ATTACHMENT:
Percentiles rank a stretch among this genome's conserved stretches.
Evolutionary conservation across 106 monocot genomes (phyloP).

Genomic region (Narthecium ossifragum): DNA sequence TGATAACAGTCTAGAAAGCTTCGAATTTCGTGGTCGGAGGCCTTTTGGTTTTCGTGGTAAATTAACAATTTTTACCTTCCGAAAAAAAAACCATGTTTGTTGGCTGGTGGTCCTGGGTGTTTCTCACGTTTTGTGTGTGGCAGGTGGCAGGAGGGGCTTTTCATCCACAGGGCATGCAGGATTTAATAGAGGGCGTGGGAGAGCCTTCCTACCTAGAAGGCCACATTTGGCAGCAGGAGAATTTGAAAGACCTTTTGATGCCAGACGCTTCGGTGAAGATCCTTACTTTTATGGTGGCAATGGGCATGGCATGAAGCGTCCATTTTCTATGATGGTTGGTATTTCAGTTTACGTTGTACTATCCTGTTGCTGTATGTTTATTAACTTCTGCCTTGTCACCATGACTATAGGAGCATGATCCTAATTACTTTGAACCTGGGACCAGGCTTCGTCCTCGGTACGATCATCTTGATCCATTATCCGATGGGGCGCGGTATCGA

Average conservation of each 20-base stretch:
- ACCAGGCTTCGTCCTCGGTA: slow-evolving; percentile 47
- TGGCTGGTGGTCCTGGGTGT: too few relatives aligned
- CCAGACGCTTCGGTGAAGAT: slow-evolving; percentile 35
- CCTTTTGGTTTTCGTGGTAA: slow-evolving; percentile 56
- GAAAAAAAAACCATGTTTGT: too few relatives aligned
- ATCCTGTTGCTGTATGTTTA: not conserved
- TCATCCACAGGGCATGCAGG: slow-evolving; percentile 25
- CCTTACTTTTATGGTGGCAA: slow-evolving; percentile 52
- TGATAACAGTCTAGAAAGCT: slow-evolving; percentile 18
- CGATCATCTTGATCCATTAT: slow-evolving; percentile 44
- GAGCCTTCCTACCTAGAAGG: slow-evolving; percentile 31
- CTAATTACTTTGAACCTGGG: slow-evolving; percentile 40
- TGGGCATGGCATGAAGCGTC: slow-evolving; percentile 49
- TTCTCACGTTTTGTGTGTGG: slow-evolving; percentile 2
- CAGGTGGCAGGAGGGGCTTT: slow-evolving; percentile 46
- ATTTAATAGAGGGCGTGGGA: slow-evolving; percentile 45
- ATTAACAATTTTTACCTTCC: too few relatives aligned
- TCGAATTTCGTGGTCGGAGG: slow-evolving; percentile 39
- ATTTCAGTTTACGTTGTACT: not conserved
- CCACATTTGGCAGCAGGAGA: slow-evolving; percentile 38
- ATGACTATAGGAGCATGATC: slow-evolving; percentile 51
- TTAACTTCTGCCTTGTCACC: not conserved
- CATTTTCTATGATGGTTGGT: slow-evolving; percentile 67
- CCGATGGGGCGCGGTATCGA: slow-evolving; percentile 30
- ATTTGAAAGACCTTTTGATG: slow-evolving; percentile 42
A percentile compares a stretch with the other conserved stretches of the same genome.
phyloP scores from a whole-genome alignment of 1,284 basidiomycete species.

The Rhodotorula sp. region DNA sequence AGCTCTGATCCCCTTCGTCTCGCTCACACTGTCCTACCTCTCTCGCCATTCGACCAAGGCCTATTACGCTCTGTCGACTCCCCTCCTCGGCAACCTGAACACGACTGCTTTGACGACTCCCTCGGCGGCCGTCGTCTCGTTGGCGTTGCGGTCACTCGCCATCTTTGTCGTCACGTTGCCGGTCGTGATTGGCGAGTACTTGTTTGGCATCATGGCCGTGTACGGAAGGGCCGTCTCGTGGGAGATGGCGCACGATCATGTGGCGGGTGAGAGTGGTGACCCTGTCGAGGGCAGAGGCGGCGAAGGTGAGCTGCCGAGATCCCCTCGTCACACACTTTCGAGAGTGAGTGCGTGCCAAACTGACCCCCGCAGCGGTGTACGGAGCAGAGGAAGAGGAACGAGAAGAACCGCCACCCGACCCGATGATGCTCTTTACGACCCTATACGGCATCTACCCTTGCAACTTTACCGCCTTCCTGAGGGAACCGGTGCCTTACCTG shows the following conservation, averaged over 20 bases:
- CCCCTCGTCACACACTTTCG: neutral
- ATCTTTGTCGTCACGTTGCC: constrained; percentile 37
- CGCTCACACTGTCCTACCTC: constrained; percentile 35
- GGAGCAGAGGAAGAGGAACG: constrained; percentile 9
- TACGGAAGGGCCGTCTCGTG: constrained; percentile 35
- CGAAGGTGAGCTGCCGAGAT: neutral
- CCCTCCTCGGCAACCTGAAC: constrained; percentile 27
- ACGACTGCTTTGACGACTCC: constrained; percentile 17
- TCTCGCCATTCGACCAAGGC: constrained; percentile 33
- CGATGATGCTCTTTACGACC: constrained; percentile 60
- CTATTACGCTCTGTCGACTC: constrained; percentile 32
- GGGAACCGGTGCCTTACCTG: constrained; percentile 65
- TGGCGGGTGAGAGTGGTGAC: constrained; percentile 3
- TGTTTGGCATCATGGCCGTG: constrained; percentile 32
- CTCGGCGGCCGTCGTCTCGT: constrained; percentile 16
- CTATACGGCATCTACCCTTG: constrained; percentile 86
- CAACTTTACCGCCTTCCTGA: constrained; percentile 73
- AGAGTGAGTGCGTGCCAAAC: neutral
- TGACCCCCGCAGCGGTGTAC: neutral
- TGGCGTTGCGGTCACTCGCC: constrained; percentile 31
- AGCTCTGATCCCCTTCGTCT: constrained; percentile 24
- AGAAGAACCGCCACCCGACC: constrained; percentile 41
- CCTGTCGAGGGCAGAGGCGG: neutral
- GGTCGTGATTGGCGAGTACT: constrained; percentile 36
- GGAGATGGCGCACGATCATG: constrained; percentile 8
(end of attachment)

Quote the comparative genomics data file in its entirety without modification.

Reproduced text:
Percentiles rank a stretch among this genome's conserved stretches.
Evolutionary conservation across 106 monocot genomes (phyloP).

Genomic region (Narthecium ossifragum): DNA sequence TGATAACAGTCTAGAAAGCTTCGAATTTCGTGGTCGGAGGCCTTTTGGTTTTCGTGGTAAATTAACAATTTTTACCTTCCGAAAAAAAAACCATGTTTGTTGGCTGGTGGTCCTGGGTGTTTCTCACGTTTTGTGTGTGGCAGGTGGCAGGAGGGGCTTTTCATCCACAGGGCATGCAGGATTTAATAGAGGGCGTGGGAGAGCCTTCCTACCTAGAAGGCCACATTTGGCAGCAGGAGAATTTGAAAGACCTTTTGATGCCAGACGCTTCGGTGAAGATCCTTACTTTTATGGTGGCAATGGGCATGGCATGAAGCGTCCATTTTCTATGATGGTTGGTATTTCAGTTTACGTTGTACTATCCTGTTGCTGTATGTTTATTAACTTCTGCCTTGTCACCATGACTATAGGAGCATGATCCTAATTACTTTGAACCTGGGACCAGGCTTCGTCCTCGGTACGATCATCTTGATCCATTATCCGATGGGGCGCGGTATCGA

Average conservation of each 20-base stretch:
- ACCAGGCTTCGTCCTCGGTA: slow-evolving; percentile 47
- TGGCTGGTGGTCCTGGGTGT: too few relatives aligned
- CCAGACGCTTCGGTGAAGAT: slow-evolving; percentile 35
- CCTTTTGGTTTTCGTGGTAA: slow-evolving; percentile 56
- GAAAAAAAAACCATGTTTGT: too few relatives aligned
- ATCCTGTTGCTGTATGTTTA: not conserved
- TCATCCACAGGGCATGCAGG: slow-evolving; percentile 25
- CCTTACTTTTATGGTGGCAA: slow-evolving; percentile 52
- TGATAACAGTCTAGAAAGCT: slow-evolving; percentile 18
- CGATCATCTTGATCCATTAT: slow-evolving; percentile 44
- GAGCCTTCCTACCTAGAAGG: slow-evolving; percentile 31
- CTAATTACTTTGAACCTGGG: slow-evolving; percentile 40
- TGGGCATGGCATGAAGCGTC: slow-evolving; percentile 49
- TTCTCACGTTTTGTGTGTGG: slow-evolving; percentile 2
- CAGGTGGCAGGAGGGGCTTT: slow-evolving; percentile 46
- ATTTAATAGAGGGCGTGGGA: slow-evolving; percentile 45
- ATTAACAATTTTTACCTTCC: too few relatives aligned
- TCGAATTTCGTGGTCGGAGG: slow-evolving; percentile 39
- ATTTCAGTTTACGTTGTACT: not conserved
- CCACATTTGGCAGCAGGAGA: slow-evolving; percentile 38
- ATGACTATAGGAGCATGATC: slow-evolving; percentile 51
- TTAACTTCTGCCTTGTCACC: not conserved
- CATTTTCTATGATGGTTGGT: slow-evolving; percentile 67
- CCGATGGGGCGCGGTATCGA: slow-evolving; percentile 30
- ATTTGAAAGACCTTTTGATG: slow-evolving; percentile 42
A percentile compares a stretch with the other conserved stretches of the same genome.
phyloP scores from a whole-genome alignment of 1,284 basidiomycete species.

The Rhodotorula sp. region DNA sequence AGCTCTGATCCCCTTCGTCTCGCTCACACTGTCCTACCTCTCTCGCCATTCGACCAAGGCCTATTACGCTCTGTCGACTCCCCTCCTCGGCAACCTGAACACGACTGCTTTGACGACTCCCTCGGCGGCCGTCGTCTCGTTGGCGTTGCGGTCACTCGCCATCTTTGTCGTCACGTTGCCGGTCGTGATTGGCGAGTACTTGTTTGGCATCATGGCCGTGTACGGAAGGGCCGTCTCGTGGGAGATGGCGCACGATCATGTGGCGGGTGAGAGTGGTGACCCTGTCGAGGGCAGAGGCGGCGAAGGTGAGCTGCCGAGATCCCCTCGTCACACACTTTCGAGAGTGAGTGCGTGCCAAACTGACCCCCGCAGCGGTGTACGGAGCAGAGGAAGAGGAACGAGAAGAACCGCCACCCGACCCGATGATGCTCTTTACGACCCTATACGGCATCTACCCTTGCAACTTTACCGCCTTCCTGAGGGAACCGGTGCCTTACCTG shows the following conservation, averaged over 20 bases:
- CCCCTCGTCACACACTTTCG: neutral
- ATCTTTGTCGTCACGTTGCC: constrained; percentile 37
- CGCTCACACTGTCCTACCTC: constrained; percentile 35
- GGAGCAGAGGAAGAGGAACG: constrained; percentile 9
- TACGGAAGGGCCGTCTCGTG: constrained; percentile 35
- CGAAGGTGAGCTGCCGAGAT: neutral
- CCCTCCTCGGCAACCTGAAC: constrained; percentile 27
- ACGACTGCTTTGACGACTCC: constrained; percentile 17
- TCTCGCCATTCGACCAAGGC: constrained; percentile 33
- CGATGATGCTCTTTACGACC: constrained; percentile 60
- CTATTACGCTCTGTCGACTC: constrained; percentile 32
- GGGAACCGGTGCCTTACCTG: constrained; percentile 65
- TGGCGGGTGAGAGTGGTGAC: constrained; percentile 3
- TGTTTGGCATCATGGCCGTG: constrained; percentile 32
- CTCGGCGGCCGTCGTCTCGT: constrained; percentile 16
- CTATACGGCATCTACCCTTG: constrained; percentile 86
- CAACTTTACCGCCTTCCTGA: constrained; percentile 73
- AGAGTGAGTGCGTGCCAAAC: neutral
- TGACCCCCGCAGCGGTGTAC: neutral
- TGGCGTTGCGGTCACTCGCC: constrained; percentile 31
- AGCTCTGATCCCCTTCGTCT: constrained; percentile 24
- AGAAGAACCGCCACCCGACC: constrained; percentile 41
- CCTGTCGAGGGCAGAGGCGG: neutral
- GGTCGTGATTGGCGAGTACT: constrained; percentile 36
- GGAGATGGCGCACGATCATG: constrained; percentile 8